“All the people that we met with have been coming forward” in support, Bauer said Monday night. “I think there’s a lot of very qualified people on the council and they have a great mayor. And I will trust that they will do the right thing.”

Bauer said his and Poole’s track record and their work over the past year toward gathering support from business and community leaders speaks to the need for the master planning process in Hagerstown.

The report states that meetings also took place with officials from the Hagerstown-Washington County Economic Development Commission, the Washington County Board of Commissioners, Maryland Lt. Gov. Anthony G. Brown, state Del. John Donoghue as well as the Greater Hagerstown Committee and other business leaders.

But Aleshire said he felt the report lacked specific information about what was discussed. He said he sent out emails late last week to “about 50 people” in the associated organizations seeking feedback about the meetings with Poole, Bauer and Hobson.

By Monday afternoon, only a few people had sent back responses, he said.

“It’s like nobody wants to respond to me because nobody wants to say what they talked about,” Aleshire said. “So I don’t know what they met with” each organization about.

Aleshire said he had received replies in support of the group’s proposal from Joseph Ross, president and chief executive officer of Meritus Health, and a member of the Hagerstown-Washington County Chamber of Commerce.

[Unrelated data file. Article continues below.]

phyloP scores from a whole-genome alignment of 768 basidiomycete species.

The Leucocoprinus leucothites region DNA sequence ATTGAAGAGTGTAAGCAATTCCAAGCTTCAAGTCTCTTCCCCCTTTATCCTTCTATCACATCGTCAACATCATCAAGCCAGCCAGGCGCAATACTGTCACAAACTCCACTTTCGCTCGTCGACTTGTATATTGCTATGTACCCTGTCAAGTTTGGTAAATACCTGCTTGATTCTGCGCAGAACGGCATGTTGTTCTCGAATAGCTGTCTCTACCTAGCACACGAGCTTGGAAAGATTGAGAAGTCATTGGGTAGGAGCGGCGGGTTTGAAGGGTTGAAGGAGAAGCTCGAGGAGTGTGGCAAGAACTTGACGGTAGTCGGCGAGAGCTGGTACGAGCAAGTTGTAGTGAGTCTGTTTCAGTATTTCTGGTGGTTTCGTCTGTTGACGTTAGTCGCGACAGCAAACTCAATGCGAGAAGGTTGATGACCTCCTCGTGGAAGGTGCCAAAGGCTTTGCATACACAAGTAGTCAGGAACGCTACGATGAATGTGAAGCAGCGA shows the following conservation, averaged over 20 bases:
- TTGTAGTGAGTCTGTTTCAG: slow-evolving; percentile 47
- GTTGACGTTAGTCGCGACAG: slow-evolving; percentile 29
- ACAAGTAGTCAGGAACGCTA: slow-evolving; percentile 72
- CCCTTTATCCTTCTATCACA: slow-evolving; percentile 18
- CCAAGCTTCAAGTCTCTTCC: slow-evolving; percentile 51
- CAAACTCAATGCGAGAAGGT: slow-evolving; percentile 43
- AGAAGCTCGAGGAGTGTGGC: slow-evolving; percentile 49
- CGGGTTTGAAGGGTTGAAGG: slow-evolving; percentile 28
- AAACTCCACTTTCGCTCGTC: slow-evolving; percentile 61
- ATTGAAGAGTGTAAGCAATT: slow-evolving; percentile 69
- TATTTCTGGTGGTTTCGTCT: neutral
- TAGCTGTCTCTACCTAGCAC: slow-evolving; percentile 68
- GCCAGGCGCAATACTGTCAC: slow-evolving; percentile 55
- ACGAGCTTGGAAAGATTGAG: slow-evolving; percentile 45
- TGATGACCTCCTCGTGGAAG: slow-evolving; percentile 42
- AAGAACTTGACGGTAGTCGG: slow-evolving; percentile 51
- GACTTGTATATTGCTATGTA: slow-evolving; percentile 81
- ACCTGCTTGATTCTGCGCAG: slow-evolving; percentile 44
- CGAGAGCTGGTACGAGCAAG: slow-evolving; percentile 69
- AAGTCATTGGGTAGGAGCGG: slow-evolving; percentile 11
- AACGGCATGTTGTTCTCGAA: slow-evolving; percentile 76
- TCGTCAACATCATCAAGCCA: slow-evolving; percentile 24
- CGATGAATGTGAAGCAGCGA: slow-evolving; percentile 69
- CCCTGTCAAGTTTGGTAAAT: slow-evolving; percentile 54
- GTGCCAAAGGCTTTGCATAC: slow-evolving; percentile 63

The progress report included letters of support from Ross, school board President Justin Hartings, WCPS Superintendent Clayton Wilcox and Benito Vattelana of the Maryland Theatre.

Ross said Monday he’s known Bauer for years, working with him previously when Ross lived on the Eastern Shore. He called Bauer a “fabled” former member of Maryland Gov. William Donald Schaefer’s administration prior to his retirement from the state.

“Frankly, Dane is one of the guys in the state that has a unique knack for accomplishing things,” Ross said.

Ross said he’s met with representatives of the group “at least a half dozen times” to discuss different ideas about Meritus Health and its properties downtown, including the former Washington County Hospital site in the East End of the city. He endorsed the group’s approach to redevelopment projects in the city.

“I think a public-private partnership is the only way to accelerate the redevelopment of downtown Hagerstown,” he said.

Bauer last week said that a Meritus wellness clinic downtown was one of the group’s potential projects. Ross said a company the size of Meritus “always” has projects like that on the table, and when the prospect of a new stadium cropped up in discussions, a facility geared toward medical fitness or a wellness clinic came to the forefront.

Meritus had previously operated a downtown urgent care clinic on East Antietam Street prior to its closure in April 2012 due to a lack of sustainable patient load.

The group’s progress report and proposal can be found on the city’s website in city council agenda documents.